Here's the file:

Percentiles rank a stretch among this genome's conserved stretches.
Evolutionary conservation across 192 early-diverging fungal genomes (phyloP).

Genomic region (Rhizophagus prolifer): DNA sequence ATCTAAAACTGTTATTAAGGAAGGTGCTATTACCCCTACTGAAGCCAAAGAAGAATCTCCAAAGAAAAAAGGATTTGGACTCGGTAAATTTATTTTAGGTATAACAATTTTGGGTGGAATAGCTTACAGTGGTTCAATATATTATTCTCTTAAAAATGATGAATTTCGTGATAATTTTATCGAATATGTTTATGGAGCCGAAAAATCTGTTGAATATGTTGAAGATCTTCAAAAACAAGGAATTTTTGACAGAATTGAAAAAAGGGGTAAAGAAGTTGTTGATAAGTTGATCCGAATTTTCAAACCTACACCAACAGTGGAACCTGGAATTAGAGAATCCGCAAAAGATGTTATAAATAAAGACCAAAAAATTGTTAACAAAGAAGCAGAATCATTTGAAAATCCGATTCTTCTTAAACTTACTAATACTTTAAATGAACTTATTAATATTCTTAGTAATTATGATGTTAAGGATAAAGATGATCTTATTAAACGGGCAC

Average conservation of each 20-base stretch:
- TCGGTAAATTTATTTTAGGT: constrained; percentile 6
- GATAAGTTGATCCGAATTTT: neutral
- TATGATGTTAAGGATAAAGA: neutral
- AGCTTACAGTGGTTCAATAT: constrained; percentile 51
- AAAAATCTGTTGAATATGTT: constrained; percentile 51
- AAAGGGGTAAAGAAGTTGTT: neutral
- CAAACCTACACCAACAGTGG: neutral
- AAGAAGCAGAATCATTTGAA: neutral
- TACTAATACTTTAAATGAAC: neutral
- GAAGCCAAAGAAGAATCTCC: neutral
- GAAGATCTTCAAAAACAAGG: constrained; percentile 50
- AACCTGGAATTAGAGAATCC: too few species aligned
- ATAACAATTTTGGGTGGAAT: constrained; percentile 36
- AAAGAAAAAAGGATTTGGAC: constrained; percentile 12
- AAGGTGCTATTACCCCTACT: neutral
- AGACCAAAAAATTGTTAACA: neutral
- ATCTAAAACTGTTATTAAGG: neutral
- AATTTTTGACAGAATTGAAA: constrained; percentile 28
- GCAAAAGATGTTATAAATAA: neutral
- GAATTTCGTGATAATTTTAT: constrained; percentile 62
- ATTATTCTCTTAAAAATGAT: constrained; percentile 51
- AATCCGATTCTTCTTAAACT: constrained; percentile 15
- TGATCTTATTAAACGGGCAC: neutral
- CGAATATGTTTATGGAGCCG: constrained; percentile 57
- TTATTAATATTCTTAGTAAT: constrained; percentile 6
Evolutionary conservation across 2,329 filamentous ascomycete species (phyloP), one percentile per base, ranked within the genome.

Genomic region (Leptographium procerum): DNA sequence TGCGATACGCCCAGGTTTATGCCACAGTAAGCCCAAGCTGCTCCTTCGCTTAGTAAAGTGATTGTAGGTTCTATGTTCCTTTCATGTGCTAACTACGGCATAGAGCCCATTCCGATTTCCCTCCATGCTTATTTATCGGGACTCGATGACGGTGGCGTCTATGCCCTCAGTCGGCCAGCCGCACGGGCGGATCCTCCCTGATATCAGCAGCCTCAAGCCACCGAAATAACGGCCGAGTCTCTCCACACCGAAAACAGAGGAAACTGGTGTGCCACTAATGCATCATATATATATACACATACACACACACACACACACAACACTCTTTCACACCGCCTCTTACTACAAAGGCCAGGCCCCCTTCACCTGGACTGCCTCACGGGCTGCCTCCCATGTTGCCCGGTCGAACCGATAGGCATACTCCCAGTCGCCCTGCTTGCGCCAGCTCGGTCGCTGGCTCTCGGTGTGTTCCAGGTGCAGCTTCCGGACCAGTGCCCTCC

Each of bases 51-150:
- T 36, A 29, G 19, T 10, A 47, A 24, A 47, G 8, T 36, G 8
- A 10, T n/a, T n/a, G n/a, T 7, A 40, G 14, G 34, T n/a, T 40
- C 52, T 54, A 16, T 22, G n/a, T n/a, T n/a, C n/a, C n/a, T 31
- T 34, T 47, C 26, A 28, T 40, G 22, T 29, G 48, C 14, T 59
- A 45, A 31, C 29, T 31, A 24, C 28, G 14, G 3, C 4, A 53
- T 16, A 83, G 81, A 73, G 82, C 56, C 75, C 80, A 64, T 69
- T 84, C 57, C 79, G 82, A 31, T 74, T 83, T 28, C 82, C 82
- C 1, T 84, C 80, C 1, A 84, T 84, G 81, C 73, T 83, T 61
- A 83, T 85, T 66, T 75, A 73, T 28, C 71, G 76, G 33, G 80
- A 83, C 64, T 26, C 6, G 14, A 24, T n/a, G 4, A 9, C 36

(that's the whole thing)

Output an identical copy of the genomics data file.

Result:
Percentiles rank a stretch among this genome's conserved stretches.
Evolutionary conservation across 192 early-diverging fungal genomes (phyloP).

Genomic region (Rhizophagus prolifer): DNA sequence ATCTAAAACTGTTATTAAGGAAGGTGCTATTACCCCTACTGAAGCCAAAGAAGAATCTCCAAAGAAAAAAGGATTTGGACTCGGTAAATTTATTTTAGGTATAACAATTTTGGGTGGAATAGCTTACAGTGGTTCAATATATTATTCTCTTAAAAATGATGAATTTCGTGATAATTTTATCGAATATGTTTATGGAGCCGAAAAATCTGTTGAATATGTTGAAGATCTTCAAAAACAAGGAATTTTTGACAGAATTGAAAAAAGGGGTAAAGAAGTTGTTGATAAGTTGATCCGAATTTTCAAACCTACACCAACAGTGGAACCTGGAATTAGAGAATCCGCAAAAGATGTTATAAATAAAGACCAAAAAATTGTTAACAAAGAAGCAGAATCATTTGAAAATCCGATTCTTCTTAAACTTACTAATACTTTAAATGAACTTATTAATATTCTTAGTAATTATGATGTTAAGGATAAAGATGATCTTATTAAACGGGCAC

Average conservation of each 20-base stretch:
- TCGGTAAATTTATTTTAGGT: constrained; percentile 6
- GATAAGTTGATCCGAATTTT: neutral
- TATGATGTTAAGGATAAAGA: neutral
- AGCTTACAGTGGTTCAATAT: constrained; percentile 51
- AAAAATCTGTTGAATATGTT: constrained; percentile 51
- AAAGGGGTAAAGAAGTTGTT: neutral
- CAAACCTACACCAACAGTGG: neutral
- AAGAAGCAGAATCATTTGAA: neutral
- TACTAATACTTTAAATGAAC: neutral
- GAAGCCAAAGAAGAATCTCC: neutral
- GAAGATCTTCAAAAACAAGG: constrained; percentile 50
- AACCTGGAATTAGAGAATCC: too few species aligned
- ATAACAATTTTGGGTGGAAT: constrained; percentile 36
- AAAGAAAAAAGGATTTGGAC: constrained; percentile 12
- AAGGTGCTATTACCCCTACT: neutral
- AGACCAAAAAATTGTTAACA: neutral
- ATCTAAAACTGTTATTAAGG: neutral
- AATTTTTGACAGAATTGAAA: constrained; percentile 28
- GCAAAAGATGTTATAAATAA: neutral
- GAATTTCGTGATAATTTTAT: constrained; percentile 62
- ATTATTCTCTTAAAAATGAT: constrained; percentile 51
- AATCCGATTCTTCTTAAACT: constrained; percentile 15
- TGATCTTATTAAACGGGCAC: neutral
- CGAATATGTTTATGGAGCCG: constrained; percentile 57
- TTATTAATATTCTTAGTAAT: constrained; percentile 6
Evolutionary conservation across 2,329 filamentous ascomycete species (phyloP), one percentile per base, ranked within the genome.

Genomic region (Leptographium procerum): DNA sequence TGCGATACGCCCAGGTTTATGCCACAGTAAGCCCAAGCTGCTCCTTCGCTTAGTAAAGTGATTGTAGGTTCTATGTTCCTTTCATGTGCTAACTACGGCATAGAGCCCATTCCGATTTCCCTCCATGCTTATTTATCGGGACTCGATGACGGTGGCGTCTATGCCCTCAGTCGGCCAGCCGCACGGGCGGATCCTCCCTGATATCAGCAGCCTCAAGCCACCGAAATAACGGCCGAGTCTCTCCACACCGAAAACAGAGGAAACTGGTGTGCCACTAATGCATCATATATATATACACATACACACACACACACACACAACACTCTTTCACACCGCCTCTTACTACAAAGGCCAGGCCCCCTTCACCTGGACTGCCTCACGGGCTGCCTCCCATGTTGCCCGGTCGAACCGATAGGCATACTCCCAGTCGCCCTGCTTGCGCCAGCTCGGTCGCTGGCTCTCGGTGTGTTCCAGGTGCAGCTTCCGGACCAGTGCCCTCC

Each of bases 51-150:
- T 36, A 29, G 19, T 10, A 47, A 24, A 47, G 8, T 36, G 8
- A 10, T n/a, T n/a, G n/a, T 7, A 40, G 14, G 34, T n/a, T 40
- C 52, T 54, A 16, T 22, G n/a, T n/a, T n/a, C n/a, C n/a, T 31
- T 34, T 47, C 26, A 28, T 40, G 22, T 29, G 48, C 14, T 59
- A 45, A 31, C 29, T 31, A 24, C 28, G 14, G 3, C 4, A 53
- T 16, A 83, G 81, A 73, G 82, C 56, C 75, C 80, A 64, T 69
- T 84, C 57, C 79, G 82, A 31, T 74, T 83, T 28, C 82, C 82
- C 1, T 84, C 80, C 1, A 84, T 84, G 81, C 73, T 83, T 61
- A 83, T 85, T 66, T 75, A 73, T 28, C 71, G 76, G 33, G 80
- A 83, C 64, T 26, C 6, G 14, A 24, T n/a, G 4, A 9, C 36